Recently, I received an envelope in the mail stuffed with coupons from local businesses. Among the so-so offers for $20 oil changes and $3 boxes of checks, I discovered a day pass to BJ's Wholesale Club. This piqued my interest, as I had been wondering for some time whether warehouse clubs like BJ's actually offered big enough savings to offset the $45 annual membership fee. So one evening, my husband and I headed up the road to the nearest BJ's to see for ourselves.
We walked into a giant store the size of a warehouse. We started in the electronics section, which seemed to offer everything from $18 DVDs to $700 laptops. These prices weren't bad on the whole, but they weren't noticeably better than those offered at places like Best Buy, and not nearly as good as the deals it's possible to find online.
From there, we moved on to aisles of office supplies and household cleaners, where we found shelves piled high with massive containers. Pencils were sold in packages of 30; detergent came in a box that could cause severe back trauma. Yet as I did the math, I found that the savings on these bulk buys were, at best, marginal. A dozen roller-ball pens for $13.99, for instance, is little better than what they cost at drugstores. And some of BJ's "bargains" didn't hold a candle to the deals we regularly get elsewhere. A 24-roll case of Cottonelle toilet paper, for instance, sold for $12.79, which is much more than the $3.49 per dozen we pay for the store brand at Trader Joe's.
This pattern showed up on item after item. We'd work out the unit price and find that it was pretty good, but not as good as the prices we could get using other shopping strategies, such as buying store brands, choosing frozen concentrate over fresh juice, and stocking up during sales. Why buy a 12-pound bag of Arm and Hammer baking soda for 41.6 cents a pound when a 2-pound box of the store brand costs only 37.5 cents a pound? (Besides, how much baking soda can one person use?)
One reason BJ's prices were so disappointing, it seemed, was that most products were name brands. Star-Kist light tuna, for instance, worked out to $1.55 a pound, which is a great price for Star-Kist, but not much better than the $1.60 a pound normally charged for Stop & Shop brand (which regularly goes on sale for even less). The few products available in the house brand, Berkley & Jensen, did appear to be good deals, such as the three-pound bag of chocolate chips that we snagged for $4.99.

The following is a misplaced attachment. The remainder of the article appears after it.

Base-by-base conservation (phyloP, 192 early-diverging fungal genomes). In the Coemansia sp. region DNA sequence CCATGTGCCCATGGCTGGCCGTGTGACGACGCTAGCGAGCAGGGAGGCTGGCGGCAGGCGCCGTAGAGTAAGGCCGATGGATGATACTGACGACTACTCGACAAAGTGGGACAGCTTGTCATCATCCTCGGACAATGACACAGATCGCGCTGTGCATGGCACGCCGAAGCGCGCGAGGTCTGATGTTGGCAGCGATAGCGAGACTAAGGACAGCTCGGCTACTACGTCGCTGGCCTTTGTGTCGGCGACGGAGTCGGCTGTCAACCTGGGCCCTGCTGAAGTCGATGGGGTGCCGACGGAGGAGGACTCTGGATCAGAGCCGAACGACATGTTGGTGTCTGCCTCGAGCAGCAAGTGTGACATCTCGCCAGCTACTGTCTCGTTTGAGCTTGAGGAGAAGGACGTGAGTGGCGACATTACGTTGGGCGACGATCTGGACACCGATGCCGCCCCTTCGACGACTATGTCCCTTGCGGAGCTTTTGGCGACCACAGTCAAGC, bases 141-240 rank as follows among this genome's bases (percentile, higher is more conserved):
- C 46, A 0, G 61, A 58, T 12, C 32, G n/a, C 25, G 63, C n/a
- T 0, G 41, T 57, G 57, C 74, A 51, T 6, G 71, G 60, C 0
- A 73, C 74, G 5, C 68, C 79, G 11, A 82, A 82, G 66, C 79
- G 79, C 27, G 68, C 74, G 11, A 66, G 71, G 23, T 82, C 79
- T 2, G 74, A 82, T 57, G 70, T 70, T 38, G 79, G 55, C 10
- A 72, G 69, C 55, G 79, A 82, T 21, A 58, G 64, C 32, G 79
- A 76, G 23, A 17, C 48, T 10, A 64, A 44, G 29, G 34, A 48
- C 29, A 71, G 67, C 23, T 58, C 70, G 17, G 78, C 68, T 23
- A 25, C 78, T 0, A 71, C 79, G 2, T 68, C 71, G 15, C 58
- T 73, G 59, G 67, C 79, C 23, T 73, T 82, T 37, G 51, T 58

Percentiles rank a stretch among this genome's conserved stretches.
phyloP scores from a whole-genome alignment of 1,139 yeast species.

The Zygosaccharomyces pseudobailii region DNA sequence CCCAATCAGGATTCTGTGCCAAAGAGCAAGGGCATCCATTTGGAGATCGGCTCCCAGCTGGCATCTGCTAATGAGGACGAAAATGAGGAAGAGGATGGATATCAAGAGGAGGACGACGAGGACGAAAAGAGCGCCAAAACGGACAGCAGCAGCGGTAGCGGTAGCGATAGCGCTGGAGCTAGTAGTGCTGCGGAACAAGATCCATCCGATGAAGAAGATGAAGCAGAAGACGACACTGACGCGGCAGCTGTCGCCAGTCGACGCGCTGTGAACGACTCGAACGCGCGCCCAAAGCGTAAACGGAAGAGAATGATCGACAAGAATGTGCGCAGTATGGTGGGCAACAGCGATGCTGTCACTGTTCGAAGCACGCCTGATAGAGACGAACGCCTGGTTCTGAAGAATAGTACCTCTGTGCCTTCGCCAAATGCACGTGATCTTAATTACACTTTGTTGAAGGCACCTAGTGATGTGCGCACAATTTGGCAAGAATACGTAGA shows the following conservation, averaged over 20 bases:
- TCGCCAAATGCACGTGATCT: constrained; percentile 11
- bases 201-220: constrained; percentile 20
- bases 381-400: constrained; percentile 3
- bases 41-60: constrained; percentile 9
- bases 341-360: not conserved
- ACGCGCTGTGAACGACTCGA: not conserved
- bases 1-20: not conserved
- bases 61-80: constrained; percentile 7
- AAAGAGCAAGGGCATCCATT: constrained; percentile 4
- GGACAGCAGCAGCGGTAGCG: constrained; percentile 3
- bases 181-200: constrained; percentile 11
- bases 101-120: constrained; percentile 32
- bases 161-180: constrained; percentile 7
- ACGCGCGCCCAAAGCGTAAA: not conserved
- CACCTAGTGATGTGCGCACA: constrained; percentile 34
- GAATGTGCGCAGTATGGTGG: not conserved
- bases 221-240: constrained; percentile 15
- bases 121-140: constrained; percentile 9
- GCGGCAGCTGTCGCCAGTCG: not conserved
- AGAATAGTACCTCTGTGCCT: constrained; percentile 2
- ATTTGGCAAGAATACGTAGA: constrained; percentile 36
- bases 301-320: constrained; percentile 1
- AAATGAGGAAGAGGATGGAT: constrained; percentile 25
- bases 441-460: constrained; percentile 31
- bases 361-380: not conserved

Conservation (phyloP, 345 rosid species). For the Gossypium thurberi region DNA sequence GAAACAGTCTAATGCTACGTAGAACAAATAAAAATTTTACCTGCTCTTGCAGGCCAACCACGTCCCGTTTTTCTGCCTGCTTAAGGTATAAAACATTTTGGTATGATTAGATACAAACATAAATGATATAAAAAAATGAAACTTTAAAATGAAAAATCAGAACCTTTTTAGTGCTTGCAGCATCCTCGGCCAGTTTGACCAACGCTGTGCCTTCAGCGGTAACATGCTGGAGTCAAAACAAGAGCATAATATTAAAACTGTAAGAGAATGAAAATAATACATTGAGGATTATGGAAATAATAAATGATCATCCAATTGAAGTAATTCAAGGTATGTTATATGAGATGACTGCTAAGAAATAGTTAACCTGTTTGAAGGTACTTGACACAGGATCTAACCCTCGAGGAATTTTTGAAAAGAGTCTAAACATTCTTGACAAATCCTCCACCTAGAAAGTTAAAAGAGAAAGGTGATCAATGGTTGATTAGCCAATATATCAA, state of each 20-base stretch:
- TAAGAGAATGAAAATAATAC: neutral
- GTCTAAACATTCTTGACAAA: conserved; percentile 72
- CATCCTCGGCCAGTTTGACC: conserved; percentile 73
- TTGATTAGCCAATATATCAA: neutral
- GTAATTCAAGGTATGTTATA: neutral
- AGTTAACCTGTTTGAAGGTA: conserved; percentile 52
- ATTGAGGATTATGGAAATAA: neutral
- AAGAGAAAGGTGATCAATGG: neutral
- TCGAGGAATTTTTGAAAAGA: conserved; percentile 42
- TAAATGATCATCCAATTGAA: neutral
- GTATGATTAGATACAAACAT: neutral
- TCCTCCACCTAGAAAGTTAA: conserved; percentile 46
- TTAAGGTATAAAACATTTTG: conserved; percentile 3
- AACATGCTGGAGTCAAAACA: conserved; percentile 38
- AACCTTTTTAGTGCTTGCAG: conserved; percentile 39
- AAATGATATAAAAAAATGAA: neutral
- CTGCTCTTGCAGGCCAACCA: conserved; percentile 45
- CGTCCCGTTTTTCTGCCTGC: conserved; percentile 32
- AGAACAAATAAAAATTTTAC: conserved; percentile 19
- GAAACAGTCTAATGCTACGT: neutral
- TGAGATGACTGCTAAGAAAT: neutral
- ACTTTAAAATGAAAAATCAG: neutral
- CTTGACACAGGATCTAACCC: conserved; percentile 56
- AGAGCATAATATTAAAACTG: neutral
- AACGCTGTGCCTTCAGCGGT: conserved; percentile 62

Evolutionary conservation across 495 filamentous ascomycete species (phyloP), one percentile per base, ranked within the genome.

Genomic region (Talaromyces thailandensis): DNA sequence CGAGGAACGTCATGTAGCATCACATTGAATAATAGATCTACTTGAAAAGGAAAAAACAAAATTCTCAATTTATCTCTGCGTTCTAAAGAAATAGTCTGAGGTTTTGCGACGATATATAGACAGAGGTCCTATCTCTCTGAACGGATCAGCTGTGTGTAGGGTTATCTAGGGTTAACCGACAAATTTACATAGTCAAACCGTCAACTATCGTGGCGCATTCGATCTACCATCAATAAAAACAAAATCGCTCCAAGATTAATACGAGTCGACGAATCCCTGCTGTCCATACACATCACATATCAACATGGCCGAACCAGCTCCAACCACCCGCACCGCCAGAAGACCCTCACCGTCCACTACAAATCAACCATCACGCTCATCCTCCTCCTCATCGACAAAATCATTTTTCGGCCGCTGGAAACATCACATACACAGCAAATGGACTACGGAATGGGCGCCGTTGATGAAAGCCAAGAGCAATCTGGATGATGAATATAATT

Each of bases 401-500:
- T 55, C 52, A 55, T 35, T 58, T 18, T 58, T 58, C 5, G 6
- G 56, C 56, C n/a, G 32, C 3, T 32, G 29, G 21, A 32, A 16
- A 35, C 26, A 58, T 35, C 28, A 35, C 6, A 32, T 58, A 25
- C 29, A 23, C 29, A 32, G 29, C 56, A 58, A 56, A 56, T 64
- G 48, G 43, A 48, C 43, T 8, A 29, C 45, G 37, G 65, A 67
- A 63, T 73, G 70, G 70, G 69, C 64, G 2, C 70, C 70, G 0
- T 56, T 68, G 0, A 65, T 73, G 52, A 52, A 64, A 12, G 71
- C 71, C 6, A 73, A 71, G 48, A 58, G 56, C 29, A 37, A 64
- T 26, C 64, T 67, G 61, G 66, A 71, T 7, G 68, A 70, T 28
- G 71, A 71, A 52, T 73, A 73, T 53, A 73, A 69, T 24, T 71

Another problem, for us, was the lack of organic food items. We don't eat 100 percent organic, but we are always on the lookout for organic products at a reasonable price. At BJ's, the only organic product we found was eggs, which cost more than at any other store where we've ever bought them. Moreover, for some items, BJ's prices on conventional produce weren't significantly better than what we normally pay for organic. A 3-pound bag of onions, for instance, cost $1.89, while a 3-pound bag of organic onions at the natural foods store costs $1.99. For an extra 3.3 cents a pound, I'll certainly spring for the organics.
Despite these setbacks, we did find a few items that were still good or even great deals. Among them were a 76.5-ounce box of Kellogg's raisin bran for $7.34, a pound of pine nuts for $7.02, and a pound of Applegate Farms bacon for $6.81. This "certified humane" bacon (meaning the pigs were raised in decent conditions, a requirement for me with all meats I buy) is hard to find; the only other source I've found is a local health food store that charges $8 a pound, so this was a particularly good buy. (All these prices include the 5 percent surcharge we had to pay as nonmembers.)
Overall, our excursion was quite illuminating. We concluded that for us (a childless couple with a preference for organic foods) the savings at BJ's are definitely not enough to offset the $45 membership fee. However, for a large family that's loyal to certain brands, the savings could be substantial. The simplest way to find out whether membership is a good deal for you is to do what we did: visit the store, look for products you buy regularly, and compare the prices to what you pay elsewhere. You can download a day pass from bjs.com. However, be forewarned. The surcharge for purchases with this pass is 15 percent, not 5 percent. Because each family is unique, there's no substitute for doing the math yourself.
Amy Livingston is a freelance writer living in New Jersey, one of the most expensive states in the country, where she has had to hone her bargain-hunting skills in self-defense.
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